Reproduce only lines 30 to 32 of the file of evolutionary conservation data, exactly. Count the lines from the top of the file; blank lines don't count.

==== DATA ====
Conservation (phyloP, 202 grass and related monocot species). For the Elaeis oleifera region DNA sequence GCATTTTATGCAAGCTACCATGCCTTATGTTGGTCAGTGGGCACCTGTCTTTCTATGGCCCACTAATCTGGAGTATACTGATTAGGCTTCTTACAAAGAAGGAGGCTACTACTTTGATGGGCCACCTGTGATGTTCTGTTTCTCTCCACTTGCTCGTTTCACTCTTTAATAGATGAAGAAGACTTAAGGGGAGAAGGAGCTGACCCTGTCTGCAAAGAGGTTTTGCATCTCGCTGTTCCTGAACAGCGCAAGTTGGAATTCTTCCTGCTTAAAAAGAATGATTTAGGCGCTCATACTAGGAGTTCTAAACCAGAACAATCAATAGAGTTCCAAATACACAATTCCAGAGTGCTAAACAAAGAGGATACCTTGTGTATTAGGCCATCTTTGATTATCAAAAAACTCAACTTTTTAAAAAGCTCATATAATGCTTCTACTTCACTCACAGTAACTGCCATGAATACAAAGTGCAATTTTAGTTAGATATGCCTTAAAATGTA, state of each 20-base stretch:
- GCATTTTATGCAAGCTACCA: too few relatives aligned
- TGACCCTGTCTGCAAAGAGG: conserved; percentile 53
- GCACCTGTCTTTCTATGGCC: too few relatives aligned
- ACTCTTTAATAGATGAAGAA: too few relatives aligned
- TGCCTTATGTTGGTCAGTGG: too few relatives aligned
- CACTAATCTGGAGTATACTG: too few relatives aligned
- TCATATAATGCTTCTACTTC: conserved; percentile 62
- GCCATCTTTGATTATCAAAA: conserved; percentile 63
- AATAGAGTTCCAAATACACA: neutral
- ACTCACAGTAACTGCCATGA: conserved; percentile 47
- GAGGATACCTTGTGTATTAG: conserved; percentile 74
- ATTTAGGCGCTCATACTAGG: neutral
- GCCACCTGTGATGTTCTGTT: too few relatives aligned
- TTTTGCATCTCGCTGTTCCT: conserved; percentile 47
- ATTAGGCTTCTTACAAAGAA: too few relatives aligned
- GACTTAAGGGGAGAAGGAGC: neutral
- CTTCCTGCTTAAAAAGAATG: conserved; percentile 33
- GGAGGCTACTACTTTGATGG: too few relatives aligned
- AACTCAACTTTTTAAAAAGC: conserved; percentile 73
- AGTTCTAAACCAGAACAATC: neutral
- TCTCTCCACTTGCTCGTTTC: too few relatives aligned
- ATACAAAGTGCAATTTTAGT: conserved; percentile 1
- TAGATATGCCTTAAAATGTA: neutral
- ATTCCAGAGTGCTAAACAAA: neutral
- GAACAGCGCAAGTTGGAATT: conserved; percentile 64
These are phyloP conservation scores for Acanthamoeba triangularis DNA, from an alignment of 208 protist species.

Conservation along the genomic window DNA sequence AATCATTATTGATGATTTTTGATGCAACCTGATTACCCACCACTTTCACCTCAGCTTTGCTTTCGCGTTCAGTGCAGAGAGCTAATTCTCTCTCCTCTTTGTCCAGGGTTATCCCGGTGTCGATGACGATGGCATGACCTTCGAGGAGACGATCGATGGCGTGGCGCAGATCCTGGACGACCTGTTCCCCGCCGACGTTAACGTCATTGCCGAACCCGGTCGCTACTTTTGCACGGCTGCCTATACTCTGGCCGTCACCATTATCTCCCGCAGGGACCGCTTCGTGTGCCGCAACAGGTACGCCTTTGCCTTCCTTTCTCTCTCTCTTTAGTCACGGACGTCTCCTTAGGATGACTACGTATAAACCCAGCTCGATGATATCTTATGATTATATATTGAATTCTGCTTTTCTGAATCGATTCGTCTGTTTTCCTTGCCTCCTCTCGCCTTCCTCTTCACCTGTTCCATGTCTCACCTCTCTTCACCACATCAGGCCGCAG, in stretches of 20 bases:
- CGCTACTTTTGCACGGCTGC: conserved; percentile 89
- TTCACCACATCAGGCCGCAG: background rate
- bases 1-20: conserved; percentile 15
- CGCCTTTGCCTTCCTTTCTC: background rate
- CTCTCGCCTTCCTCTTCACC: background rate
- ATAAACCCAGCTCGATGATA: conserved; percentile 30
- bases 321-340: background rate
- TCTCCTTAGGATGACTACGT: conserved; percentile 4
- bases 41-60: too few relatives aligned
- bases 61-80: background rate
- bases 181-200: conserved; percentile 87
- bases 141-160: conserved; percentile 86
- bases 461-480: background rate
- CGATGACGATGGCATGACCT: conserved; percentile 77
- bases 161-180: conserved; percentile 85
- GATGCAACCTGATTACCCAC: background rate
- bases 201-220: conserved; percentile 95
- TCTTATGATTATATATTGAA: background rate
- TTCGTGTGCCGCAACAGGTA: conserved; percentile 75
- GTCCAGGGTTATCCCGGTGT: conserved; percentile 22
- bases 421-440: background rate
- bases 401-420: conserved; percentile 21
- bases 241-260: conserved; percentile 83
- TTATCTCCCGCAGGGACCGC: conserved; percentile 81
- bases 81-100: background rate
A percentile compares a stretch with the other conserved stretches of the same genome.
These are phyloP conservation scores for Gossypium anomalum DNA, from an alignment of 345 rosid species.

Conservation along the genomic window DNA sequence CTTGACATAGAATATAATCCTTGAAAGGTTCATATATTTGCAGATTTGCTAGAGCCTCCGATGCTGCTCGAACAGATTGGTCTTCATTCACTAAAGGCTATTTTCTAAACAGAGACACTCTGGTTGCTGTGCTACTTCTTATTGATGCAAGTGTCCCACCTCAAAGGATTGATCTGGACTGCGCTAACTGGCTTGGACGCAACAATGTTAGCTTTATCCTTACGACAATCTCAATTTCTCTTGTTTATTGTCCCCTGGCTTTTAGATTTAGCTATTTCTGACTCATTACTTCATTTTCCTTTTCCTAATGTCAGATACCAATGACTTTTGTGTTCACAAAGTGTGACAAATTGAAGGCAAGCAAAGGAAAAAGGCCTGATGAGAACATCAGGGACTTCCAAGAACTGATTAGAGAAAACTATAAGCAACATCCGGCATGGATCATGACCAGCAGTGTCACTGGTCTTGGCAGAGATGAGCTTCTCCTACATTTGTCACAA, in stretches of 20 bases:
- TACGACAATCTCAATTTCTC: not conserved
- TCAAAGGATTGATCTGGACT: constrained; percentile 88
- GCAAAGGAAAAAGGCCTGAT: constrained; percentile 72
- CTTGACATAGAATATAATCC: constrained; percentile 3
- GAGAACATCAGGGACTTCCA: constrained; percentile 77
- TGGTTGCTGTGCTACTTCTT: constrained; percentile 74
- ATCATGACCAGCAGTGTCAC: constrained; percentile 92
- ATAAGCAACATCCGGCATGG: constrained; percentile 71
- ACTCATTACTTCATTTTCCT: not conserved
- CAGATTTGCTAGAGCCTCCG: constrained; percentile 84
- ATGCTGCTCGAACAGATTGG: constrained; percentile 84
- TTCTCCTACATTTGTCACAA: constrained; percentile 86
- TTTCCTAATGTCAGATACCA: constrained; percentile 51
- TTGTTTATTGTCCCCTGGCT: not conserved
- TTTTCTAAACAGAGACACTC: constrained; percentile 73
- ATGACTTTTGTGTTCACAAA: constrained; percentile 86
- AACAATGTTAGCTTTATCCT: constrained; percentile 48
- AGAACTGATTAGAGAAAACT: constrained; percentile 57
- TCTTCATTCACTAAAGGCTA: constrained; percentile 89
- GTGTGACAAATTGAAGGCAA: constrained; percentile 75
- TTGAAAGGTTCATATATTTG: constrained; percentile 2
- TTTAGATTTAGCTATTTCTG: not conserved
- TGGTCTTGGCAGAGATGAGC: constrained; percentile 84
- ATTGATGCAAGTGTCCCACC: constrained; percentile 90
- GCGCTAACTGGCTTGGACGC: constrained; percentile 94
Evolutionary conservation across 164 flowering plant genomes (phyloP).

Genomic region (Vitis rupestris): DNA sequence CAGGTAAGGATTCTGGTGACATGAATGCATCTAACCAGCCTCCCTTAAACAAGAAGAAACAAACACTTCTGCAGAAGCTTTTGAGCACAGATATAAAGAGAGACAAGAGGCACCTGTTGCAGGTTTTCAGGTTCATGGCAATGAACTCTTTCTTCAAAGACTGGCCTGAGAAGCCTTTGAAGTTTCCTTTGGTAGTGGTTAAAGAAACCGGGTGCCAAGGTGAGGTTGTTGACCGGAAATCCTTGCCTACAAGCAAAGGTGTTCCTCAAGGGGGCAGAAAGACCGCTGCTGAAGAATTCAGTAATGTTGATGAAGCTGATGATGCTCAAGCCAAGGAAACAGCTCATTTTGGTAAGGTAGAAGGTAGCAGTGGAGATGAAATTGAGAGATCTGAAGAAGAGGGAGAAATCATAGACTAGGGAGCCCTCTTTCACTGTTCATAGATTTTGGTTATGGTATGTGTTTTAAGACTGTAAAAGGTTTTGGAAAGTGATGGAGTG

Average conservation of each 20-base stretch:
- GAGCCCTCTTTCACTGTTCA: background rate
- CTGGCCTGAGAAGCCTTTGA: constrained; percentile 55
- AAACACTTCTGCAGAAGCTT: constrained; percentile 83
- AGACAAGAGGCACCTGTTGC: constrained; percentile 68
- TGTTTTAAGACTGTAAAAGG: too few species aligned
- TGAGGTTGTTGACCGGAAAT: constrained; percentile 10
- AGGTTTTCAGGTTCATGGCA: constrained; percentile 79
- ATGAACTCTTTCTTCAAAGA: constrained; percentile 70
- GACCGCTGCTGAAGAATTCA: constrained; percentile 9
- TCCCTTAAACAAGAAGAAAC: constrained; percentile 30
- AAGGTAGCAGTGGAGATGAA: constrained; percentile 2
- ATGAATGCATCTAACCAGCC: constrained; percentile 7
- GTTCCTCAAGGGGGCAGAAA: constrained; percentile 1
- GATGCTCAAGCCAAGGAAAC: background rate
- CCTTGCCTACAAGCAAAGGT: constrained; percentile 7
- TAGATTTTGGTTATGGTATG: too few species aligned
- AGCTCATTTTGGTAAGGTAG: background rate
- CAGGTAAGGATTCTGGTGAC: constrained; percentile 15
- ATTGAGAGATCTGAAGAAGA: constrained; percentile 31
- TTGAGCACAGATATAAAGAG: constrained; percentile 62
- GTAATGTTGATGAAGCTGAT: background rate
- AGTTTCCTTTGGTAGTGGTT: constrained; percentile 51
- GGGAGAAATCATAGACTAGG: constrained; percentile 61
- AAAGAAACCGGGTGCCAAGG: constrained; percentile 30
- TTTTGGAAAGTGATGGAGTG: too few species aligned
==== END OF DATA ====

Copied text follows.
- TTCACCACATCAGGCCGCAG: background rate
- bases 1-20: conserved; percentile 15
- CGCCTTTGCCTTCCTTTCTC: background rate